This study evaluated the impact of the mosquito control intervention from June 2014 to December 2016 in an urban region in western Sri Lanka highly affected by dengue. The researchers analyzed the rates of dengue in symptomatic patients in the presence and absence of the intervention, adjusting for climate variables, including rainfall and temperature, to measure the program's impact. The researchers also assessed the cost and cost-effectiveness of the program.

"Evaluating the effectiveness and cost-effectiveness of population-level interventions is essential for guiding public health planning and empowering policy makers to deploy the most effective and efficient interventions, particularly in resource-limited settings," said Yesim Tozan, assistant professor of global health at NYU College of Global Public Health and the study's senior author.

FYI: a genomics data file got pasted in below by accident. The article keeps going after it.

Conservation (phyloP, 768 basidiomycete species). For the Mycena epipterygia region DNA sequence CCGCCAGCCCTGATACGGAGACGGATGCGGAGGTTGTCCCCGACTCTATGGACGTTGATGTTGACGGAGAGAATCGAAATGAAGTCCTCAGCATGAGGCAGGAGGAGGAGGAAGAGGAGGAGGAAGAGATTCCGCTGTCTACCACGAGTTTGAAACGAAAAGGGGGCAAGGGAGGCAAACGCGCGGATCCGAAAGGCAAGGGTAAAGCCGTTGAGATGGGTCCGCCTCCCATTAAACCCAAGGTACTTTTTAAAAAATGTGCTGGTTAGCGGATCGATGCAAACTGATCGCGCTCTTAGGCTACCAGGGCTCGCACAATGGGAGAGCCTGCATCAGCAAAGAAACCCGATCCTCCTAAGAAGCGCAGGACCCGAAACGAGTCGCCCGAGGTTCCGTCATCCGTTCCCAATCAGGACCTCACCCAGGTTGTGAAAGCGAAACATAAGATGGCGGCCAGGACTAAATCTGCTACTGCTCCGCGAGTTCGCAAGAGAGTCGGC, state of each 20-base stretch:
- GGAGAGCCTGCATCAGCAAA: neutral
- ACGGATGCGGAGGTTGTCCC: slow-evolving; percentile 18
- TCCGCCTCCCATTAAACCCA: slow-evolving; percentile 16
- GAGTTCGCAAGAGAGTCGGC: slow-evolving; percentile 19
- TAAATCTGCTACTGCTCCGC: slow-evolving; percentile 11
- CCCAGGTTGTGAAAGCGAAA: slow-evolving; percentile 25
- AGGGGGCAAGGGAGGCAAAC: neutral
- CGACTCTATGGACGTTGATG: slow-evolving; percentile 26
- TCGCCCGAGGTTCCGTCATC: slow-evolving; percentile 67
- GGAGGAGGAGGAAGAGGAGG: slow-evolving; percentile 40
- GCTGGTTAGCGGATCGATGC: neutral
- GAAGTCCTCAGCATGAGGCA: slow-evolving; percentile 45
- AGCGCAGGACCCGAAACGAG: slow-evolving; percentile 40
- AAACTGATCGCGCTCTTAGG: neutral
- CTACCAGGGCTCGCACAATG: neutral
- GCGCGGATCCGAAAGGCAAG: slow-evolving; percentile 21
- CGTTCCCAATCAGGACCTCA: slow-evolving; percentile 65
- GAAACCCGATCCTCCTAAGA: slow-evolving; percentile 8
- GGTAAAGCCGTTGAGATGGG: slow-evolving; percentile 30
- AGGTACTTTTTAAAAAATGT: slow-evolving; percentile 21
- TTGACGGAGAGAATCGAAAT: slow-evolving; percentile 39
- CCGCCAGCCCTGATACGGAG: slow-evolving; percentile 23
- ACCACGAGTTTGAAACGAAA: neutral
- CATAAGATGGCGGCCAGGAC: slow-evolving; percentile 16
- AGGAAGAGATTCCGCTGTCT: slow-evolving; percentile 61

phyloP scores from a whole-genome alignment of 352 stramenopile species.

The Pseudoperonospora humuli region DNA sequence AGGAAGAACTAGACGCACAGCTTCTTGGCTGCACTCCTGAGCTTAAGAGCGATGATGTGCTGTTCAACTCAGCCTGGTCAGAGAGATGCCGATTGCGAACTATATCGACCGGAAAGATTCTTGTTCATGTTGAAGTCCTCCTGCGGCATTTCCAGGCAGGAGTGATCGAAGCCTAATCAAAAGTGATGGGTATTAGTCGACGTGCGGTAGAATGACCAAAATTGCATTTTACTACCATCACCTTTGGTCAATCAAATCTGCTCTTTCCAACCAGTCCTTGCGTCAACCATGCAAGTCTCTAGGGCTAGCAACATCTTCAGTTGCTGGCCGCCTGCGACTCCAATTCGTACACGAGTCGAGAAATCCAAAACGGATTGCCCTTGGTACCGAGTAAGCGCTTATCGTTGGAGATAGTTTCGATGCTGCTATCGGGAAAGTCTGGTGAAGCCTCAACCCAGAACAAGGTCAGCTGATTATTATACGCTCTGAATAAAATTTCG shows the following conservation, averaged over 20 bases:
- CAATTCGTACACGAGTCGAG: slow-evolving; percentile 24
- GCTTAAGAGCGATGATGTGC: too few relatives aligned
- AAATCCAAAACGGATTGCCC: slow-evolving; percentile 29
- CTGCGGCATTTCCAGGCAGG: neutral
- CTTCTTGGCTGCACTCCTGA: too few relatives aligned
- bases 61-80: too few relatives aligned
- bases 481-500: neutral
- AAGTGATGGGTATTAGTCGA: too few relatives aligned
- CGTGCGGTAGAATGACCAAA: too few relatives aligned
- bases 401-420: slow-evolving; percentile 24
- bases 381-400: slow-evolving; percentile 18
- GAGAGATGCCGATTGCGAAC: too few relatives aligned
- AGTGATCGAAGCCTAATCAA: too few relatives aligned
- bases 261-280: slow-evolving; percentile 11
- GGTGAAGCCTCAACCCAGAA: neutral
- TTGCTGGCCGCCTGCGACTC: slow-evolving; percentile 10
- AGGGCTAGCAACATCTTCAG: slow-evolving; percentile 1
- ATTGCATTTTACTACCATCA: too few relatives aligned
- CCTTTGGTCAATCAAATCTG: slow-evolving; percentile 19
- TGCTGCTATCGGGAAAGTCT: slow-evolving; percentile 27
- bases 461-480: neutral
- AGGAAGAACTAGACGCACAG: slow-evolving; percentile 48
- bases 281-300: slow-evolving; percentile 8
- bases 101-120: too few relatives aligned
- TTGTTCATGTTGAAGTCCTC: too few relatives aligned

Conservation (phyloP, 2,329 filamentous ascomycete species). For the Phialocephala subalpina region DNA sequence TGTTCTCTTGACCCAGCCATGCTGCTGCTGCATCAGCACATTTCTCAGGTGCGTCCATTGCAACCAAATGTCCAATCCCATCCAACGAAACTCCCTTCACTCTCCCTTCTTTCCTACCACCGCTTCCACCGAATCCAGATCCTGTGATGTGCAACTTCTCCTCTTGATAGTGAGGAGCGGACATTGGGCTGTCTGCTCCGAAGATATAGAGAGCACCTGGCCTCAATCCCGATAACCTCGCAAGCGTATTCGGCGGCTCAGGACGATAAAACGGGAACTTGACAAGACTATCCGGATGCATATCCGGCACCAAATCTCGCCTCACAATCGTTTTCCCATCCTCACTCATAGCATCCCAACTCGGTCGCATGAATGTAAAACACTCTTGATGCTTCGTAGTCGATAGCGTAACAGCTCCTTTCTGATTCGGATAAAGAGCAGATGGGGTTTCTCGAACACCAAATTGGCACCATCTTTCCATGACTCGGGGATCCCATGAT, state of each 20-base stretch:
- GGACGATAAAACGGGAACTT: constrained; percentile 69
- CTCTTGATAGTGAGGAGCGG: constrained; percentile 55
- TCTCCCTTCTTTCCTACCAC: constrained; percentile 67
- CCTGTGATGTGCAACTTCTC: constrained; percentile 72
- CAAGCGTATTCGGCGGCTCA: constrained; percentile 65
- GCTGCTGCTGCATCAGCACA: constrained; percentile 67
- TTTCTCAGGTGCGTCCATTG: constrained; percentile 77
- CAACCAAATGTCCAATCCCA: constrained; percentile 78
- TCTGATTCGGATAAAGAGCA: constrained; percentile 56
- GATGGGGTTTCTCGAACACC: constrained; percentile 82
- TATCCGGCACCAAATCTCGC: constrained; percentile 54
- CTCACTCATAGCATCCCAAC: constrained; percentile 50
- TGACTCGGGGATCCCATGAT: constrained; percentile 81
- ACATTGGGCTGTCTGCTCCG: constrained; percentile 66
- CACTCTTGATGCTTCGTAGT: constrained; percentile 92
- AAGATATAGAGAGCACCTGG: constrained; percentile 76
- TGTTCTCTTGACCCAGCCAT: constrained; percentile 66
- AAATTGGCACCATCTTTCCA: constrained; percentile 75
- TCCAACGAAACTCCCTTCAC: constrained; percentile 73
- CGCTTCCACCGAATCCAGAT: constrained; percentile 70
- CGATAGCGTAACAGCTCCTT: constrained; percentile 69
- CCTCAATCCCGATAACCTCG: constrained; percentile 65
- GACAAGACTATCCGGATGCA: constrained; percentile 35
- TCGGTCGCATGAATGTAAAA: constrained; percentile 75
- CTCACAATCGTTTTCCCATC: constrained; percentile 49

The mosquito control program had a significant effect on larval mosquito populations in the region as well as on dengue, with researchers measuring a 57-percent reduction in dengue incidence. They estimate that 2,192 cases of dengue were averted during the 31-month intervention.

The program cost $271,615, the majority (89 percent) of which went to personnel, given the human resource-intensive nature of the intervention involving door-to-door inspections and removal of mosquito breeding places. To analyze its cost-effectiveness, the researchers calculated costs using three scenarios of the proportion of dengue cases treated in hospitals: moderate hospitalization (50 percent), low hospitalization (25 percent), and high hospitalization (75 percent).